Heroes on the Water is an active 501(c)3 veterans charity founded in 2007, focused on providing healing experiences to veterans, first responders, and their families.
Ray Queen comes from a family that has served our country and community for decades. His grandfather was in WW II, his cousin was in the Army, and his mother was a dispatcher for the police, just to name a few. As he puts it, he grew up in camouflage.
“GI Joe was my hero. The only thing I ever wanted to do was serve my country,” says Ray.
9-11 simply solidified for Ray that his desire to be in the military was something that had to happen. He remembers vividly the details of that day. What is particularly noble is Ray’s thoughts on why he had to enlist, particularly his ideals of how he had to give part of his life to service to be a real American citizen. Check out the video clip to hear it in his own words.
War is Hell
Ray calls it the truest statement he’s ever heard. Through a series of events, Ray ended up in Iraq with the 2nd Brigade Combat Team, 1st Cavalry Division, deployed to Iraq. He says like many who join the military, or even think about what the military is like, he expected fire fights every day. While this was a reality, along with regular bombings, it was something else that caught Ray off guard.
“It’s hard to explain to someone who has never seen battle, and it’s hard to imagine what it’s like in a foreign country,” says Ray. “Baghdad was a city of 4 million people in a small area. Think of Phoenix, except having been shelled a few times. There are people living there who did not want to kill us. They just wanted to get on with their lives. Then there were those people who did want to kill us, and sometimes it was hard to discern the difference.”
Ray and his unit spent many missions outside the wire, living with the Iraqi police, not showering for days, carrying 85 pounds of gear on 18-hour missions in 130-degree heat. He also spent his 21st birthday there, an experience most people do not have.
“I was on a long mission as the gunner, and was blown up. It’s a birthday I’ll never forget.”
There are many reasons that service in the military is difficult, including the challenges many have with post-traumatic stress and traumatic brain injury. However, even with all of the trials and tribulations that come with serving your country, there is one thing that Ray says makes it worthwhile – the brotherhood. Check out his powerful statements:
Ray’s experience in finding and recreating that brotherhood outside the military has been difficult. The closest he’s come is his relationship with his wife, who he knows would do anything for him and vice versa.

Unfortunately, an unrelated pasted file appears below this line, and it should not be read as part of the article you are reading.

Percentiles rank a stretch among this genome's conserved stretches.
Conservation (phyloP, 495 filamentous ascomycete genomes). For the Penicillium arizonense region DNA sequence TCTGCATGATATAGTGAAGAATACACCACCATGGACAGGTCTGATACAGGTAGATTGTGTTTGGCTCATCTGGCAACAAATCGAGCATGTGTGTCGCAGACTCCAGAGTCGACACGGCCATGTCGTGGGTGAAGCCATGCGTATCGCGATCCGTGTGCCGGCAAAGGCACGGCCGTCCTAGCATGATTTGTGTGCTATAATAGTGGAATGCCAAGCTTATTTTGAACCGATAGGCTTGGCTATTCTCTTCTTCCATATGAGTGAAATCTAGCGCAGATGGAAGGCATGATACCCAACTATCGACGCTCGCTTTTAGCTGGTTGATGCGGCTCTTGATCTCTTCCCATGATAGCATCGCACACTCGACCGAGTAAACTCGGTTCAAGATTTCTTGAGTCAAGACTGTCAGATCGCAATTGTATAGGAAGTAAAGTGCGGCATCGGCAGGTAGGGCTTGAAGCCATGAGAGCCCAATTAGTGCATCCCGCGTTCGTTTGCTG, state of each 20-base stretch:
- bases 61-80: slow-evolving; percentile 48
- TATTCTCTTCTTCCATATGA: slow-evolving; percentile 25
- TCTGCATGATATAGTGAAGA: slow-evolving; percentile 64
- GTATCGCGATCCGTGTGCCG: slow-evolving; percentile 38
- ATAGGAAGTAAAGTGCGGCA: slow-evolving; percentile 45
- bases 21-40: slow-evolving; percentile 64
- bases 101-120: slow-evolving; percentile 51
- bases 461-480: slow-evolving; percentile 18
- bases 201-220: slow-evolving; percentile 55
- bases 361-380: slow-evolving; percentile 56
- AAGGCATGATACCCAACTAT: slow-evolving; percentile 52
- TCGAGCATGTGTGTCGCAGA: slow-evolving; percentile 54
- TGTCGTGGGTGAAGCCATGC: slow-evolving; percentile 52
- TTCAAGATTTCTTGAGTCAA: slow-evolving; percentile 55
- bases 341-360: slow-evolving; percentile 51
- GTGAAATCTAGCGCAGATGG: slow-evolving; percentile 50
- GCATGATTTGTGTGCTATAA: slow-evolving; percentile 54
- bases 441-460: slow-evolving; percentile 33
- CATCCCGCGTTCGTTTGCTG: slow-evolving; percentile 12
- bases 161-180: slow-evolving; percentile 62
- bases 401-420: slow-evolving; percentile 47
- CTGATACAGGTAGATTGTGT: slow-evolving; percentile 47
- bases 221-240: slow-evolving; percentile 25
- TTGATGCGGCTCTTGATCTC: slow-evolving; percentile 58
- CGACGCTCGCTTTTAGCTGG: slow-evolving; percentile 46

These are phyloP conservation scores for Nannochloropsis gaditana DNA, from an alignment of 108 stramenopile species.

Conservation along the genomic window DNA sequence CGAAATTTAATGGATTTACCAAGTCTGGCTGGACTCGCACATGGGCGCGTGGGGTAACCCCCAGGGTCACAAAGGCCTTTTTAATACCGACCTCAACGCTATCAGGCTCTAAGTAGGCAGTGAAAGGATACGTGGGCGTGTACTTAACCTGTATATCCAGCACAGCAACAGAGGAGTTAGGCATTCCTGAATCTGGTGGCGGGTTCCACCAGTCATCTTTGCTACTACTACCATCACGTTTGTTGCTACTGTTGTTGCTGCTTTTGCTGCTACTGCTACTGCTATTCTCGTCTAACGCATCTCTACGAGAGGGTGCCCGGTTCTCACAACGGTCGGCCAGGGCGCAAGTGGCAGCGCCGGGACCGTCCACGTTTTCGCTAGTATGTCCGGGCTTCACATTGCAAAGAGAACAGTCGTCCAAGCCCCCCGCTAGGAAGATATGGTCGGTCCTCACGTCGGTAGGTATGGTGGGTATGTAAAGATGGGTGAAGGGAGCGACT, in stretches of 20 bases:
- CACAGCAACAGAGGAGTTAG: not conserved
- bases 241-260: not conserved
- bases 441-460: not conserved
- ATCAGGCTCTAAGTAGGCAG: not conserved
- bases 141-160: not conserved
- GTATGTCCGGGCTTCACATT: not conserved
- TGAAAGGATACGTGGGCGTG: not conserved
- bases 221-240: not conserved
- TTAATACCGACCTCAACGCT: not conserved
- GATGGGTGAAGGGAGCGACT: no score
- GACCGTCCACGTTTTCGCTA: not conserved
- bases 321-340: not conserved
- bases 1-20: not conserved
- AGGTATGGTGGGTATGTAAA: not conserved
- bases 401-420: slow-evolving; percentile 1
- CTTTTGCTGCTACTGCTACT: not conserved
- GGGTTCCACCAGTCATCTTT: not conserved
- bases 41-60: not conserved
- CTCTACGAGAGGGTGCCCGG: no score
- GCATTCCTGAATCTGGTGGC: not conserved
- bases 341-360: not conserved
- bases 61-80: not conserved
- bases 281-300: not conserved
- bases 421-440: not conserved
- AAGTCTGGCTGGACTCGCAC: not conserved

“There is something life-changing about filling out a will when you are 18 or 19-years old. Plus, you know that there is a large possibility that the people you leave with won’t return. It changes things.”
The Long Trip Home
Ray’s exit from his military career, like many, was unexpected. After discussing reenlisting with retention officers on several occasions, they came to the conclusion that the five traumatic brain injuries coupled with post-traumatic stress were too much to allow him to continue his enlistment. Ray opted to go into the national guard, which allowed him to stay connected to the military while giving him time to figure out what was going on with his health.
“I realized after a couple of years with the guard that my life in the military was over,” says Ray. “I was having a lot of challenges, only sleeping 2 to 3 hours per night, having nightmares, suffering from hallucinations, and then finding out I was having issues with my muscles where they would suddenly seize up.”
Recognizing at the age of 22 Ray would not be able to physically do the things he had done before, that his body was betraying him in a way that he could not trust himself to carry out his duties, he had to switch gears.
“Not only could I not finish my military career, I was not able to complete my heavy diesel mechanic training,” says Ray. “Six months from graduating as a mechanic, I had to walk away.”
This is a lot of loss for anyone to process, so it makes sense that Ray went into a downward spiral. Fortunately, he had family to provide some relief.
“My brother-in-law, who was also in the military, decided to take me fishing. I wasn’t all that into it, having not been since I was a kid, but he talked me into going,” says Ray. “For some reason, it helped calm me down.”
After four months of fishing, Ray’s wife said he needed to do more. He decided to go to school to study psychology, something the VA did not see as the right move. Ray was going to school via a new program around locational rehabilitation. Therefore, the VA had to approve his major. They felt psychology was not the right move. When he suggested photography, which they were fine with as long as he took 9 hours of aptitude tests.
“After 9 hours, the test results stated I should be a photographer,” says Ray.
Photography did not pan out for Ray, as much like his previous experiences, he had struggles, but this time more in the shape of creative differences with his instructors. In switching schools, he did find something that not only interested him, but was able to help feed his soul. In the video below, you can hear Ray talk about the dichotomy to glass, and how it really drew him in.